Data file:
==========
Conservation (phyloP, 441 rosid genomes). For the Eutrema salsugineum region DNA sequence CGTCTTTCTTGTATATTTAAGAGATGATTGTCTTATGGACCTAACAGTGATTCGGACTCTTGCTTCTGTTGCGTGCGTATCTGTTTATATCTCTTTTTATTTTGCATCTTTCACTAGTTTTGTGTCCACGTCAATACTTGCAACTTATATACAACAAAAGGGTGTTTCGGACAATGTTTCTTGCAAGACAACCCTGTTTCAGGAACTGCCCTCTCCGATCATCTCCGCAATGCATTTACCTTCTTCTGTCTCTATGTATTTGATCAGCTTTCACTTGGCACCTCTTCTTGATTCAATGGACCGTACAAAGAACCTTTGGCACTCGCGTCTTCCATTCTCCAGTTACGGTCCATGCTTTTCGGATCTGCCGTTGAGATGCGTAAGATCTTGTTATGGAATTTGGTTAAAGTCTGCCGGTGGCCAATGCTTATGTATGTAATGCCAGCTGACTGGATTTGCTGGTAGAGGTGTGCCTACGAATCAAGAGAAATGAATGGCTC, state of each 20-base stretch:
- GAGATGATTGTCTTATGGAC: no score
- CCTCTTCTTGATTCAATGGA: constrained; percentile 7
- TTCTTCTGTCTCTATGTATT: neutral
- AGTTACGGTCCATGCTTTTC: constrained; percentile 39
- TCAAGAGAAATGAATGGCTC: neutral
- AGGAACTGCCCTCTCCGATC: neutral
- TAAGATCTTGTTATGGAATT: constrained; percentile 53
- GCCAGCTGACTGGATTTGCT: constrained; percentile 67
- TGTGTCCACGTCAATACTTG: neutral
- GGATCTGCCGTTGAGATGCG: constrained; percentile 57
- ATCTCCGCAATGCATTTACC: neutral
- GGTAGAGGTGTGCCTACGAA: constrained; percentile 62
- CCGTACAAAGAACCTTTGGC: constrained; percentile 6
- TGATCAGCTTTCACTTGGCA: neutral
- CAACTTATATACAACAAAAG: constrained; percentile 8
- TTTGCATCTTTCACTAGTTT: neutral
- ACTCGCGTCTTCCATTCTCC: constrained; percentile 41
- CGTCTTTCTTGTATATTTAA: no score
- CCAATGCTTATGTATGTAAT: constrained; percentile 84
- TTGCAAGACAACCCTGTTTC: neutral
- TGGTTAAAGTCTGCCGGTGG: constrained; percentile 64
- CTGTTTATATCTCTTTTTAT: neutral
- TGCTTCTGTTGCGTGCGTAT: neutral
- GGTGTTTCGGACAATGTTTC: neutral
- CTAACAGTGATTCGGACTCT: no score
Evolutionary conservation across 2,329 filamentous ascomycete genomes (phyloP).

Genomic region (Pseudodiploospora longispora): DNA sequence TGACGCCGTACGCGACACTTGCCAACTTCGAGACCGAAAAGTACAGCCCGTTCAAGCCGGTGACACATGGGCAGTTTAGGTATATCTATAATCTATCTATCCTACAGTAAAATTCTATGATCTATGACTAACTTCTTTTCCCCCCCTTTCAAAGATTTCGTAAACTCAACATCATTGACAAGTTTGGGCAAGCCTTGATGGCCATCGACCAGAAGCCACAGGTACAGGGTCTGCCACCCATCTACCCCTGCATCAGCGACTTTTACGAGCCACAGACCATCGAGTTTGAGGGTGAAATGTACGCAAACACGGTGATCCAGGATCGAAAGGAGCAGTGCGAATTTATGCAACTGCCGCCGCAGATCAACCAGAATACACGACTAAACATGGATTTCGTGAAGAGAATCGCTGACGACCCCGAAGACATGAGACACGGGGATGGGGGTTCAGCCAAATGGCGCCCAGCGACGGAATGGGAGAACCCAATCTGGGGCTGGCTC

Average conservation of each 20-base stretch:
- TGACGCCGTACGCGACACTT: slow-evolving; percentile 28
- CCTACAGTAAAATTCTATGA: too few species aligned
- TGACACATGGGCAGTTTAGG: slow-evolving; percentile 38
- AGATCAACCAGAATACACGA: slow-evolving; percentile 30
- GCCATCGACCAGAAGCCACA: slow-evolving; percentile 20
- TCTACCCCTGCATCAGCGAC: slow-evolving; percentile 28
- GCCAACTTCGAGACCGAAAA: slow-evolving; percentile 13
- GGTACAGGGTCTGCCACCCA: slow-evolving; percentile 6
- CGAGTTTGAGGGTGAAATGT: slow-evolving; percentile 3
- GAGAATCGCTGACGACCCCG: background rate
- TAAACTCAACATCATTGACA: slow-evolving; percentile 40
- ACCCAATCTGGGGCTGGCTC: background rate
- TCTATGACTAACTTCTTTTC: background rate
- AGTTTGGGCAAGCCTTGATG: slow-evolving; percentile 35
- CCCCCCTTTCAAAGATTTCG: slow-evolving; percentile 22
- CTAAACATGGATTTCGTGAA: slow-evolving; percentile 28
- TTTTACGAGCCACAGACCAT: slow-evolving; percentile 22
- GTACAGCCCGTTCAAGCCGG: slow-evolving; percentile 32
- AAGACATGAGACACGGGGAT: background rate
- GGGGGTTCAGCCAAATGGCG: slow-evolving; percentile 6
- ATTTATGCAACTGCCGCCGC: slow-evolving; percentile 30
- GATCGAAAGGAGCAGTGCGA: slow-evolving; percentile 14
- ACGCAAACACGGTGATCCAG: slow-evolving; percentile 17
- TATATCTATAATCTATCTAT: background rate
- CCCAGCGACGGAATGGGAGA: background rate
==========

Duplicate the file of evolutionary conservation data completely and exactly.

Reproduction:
Conservation (phyloP, 441 rosid genomes). For the Eutrema salsugineum region DNA sequence CGTCTTTCTTGTATATTTAAGAGATGATTGTCTTATGGACCTAACAGTGATTCGGACTCTTGCTTCTGTTGCGTGCGTATCTGTTTATATCTCTTTTTATTTTGCATCTTTCACTAGTTTTGTGTCCACGTCAATACTTGCAACTTATATACAACAAAAGGGTGTTTCGGACAATGTTTCTTGCAAGACAACCCTGTTTCAGGAACTGCCCTCTCCGATCATCTCCGCAATGCATTTACCTTCTTCTGTCTCTATGTATTTGATCAGCTTTCACTTGGCACCTCTTCTTGATTCAATGGACCGTACAAAGAACCTTTGGCACTCGCGTCTTCCATTCTCCAGTTACGGTCCATGCTTTTCGGATCTGCCGTTGAGATGCGTAAGATCTTGTTATGGAATTTGGTTAAAGTCTGCCGGTGGCCAATGCTTATGTATGTAATGCCAGCTGACTGGATTTGCTGGTAGAGGTGTGCCTACGAATCAAGAGAAATGAATGGCTC, state of each 20-base stretch:
- GAGATGATTGTCTTATGGAC: no score
- CCTCTTCTTGATTCAATGGA: constrained; percentile 7
- TTCTTCTGTCTCTATGTATT: neutral
- AGTTACGGTCCATGCTTTTC: constrained; percentile 39
- TCAAGAGAAATGAATGGCTC: neutral
- AGGAACTGCCCTCTCCGATC: neutral
- TAAGATCTTGTTATGGAATT: constrained; percentile 53
- GCCAGCTGACTGGATTTGCT: constrained; percentile 67
- TGTGTCCACGTCAATACTTG: neutral
- GGATCTGCCGTTGAGATGCG: constrained; percentile 57
- ATCTCCGCAATGCATTTACC: neutral
- GGTAGAGGTGTGCCTACGAA: constrained; percentile 62
- CCGTACAAAGAACCTTTGGC: constrained; percentile 6
- TGATCAGCTTTCACTTGGCA: neutral
- CAACTTATATACAACAAAAG: constrained; percentile 8
- TTTGCATCTTTCACTAGTTT: neutral
- ACTCGCGTCTTCCATTCTCC: constrained; percentile 41
- CGTCTTTCTTGTATATTTAA: no score
- CCAATGCTTATGTATGTAAT: constrained; percentile 84
- TTGCAAGACAACCCTGTTTC: neutral
- TGGTTAAAGTCTGCCGGTGG: constrained; percentile 64
- CTGTTTATATCTCTTTTTAT: neutral
- TGCTTCTGTTGCGTGCGTAT: neutral
- GGTGTTTCGGACAATGTTTC: neutral
- CTAACAGTGATTCGGACTCT: no score
Evolutionary conservation across 2,329 filamentous ascomycete genomes (phyloP).

Genomic region (Pseudodiploospora longispora): DNA sequence TGACGCCGTACGCGACACTTGCCAACTTCGAGACCGAAAAGTACAGCCCGTTCAAGCCGGTGACACATGGGCAGTTTAGGTATATCTATAATCTATCTATCCTACAGTAAAATTCTATGATCTATGACTAACTTCTTTTCCCCCCCTTTCAAAGATTTCGTAAACTCAACATCATTGACAAGTTTGGGCAAGCCTTGATGGCCATCGACCAGAAGCCACAGGTACAGGGTCTGCCACCCATCTACCCCTGCATCAGCGACTTTTACGAGCCACAGACCATCGAGTTTGAGGGTGAAATGTACGCAAACACGGTGATCCAGGATCGAAAGGAGCAGTGCGAATTTATGCAACTGCCGCCGCAGATCAACCAGAATACACGACTAAACATGGATTTCGTGAAGAGAATCGCTGACGACCCCGAAGACATGAGACACGGGGATGGGGGTTCAGCCAAATGGCGCCCAGCGACGGAATGGGAGAACCCAATCTGGGGCTGGCTC

Average conservation of each 20-base stretch:
- TGACGCCGTACGCGACACTT: slow-evolving; percentile 28
- CCTACAGTAAAATTCTATGA: too few species aligned
- TGACACATGGGCAGTTTAGG: slow-evolving; percentile 38
- AGATCAACCAGAATACACGA: slow-evolving; percentile 30
- GCCATCGACCAGAAGCCACA: slow-evolving; percentile 20
- TCTACCCCTGCATCAGCGAC: slow-evolving; percentile 28
- GCCAACTTCGAGACCGAAAA: slow-evolving; percentile 13
- GGTACAGGGTCTGCCACCCA: slow-evolving; percentile 6
- CGAGTTTGAGGGTGAAATGT: slow-evolving; percentile 3
- GAGAATCGCTGACGACCCCG: background rate
- TAAACTCAACATCATTGACA: slow-evolving; percentile 40
- ACCCAATCTGGGGCTGGCTC: background rate
- TCTATGACTAACTTCTTTTC: background rate
- AGTTTGGGCAAGCCTTGATG: slow-evolving; percentile 35
- CCCCCCTTTCAAAGATTTCG: slow-evolving; percentile 22
- CTAAACATGGATTTCGTGAA: slow-evolving; percentile 28
- TTTTACGAGCCACAGACCAT: slow-evolving; percentile 22
- GTACAGCCCGTTCAAGCCGG: slow-evolving; percentile 32
- AAGACATGAGACACGGGGAT: background rate
- GGGGGTTCAGCCAAATGGCG: slow-evolving; percentile 6
- ATTTATGCAACTGCCGCCGC: slow-evolving; percentile 30
- GATCGAAAGGAGCAGTGCGA: slow-evolving; percentile 14
- ACGCAAACACGGTGATCCAG: slow-evolving; percentile 17
- TATATCTATAATCTATCTAT: background rate
- CCCAGCGACGGAATGGGAGA: background rate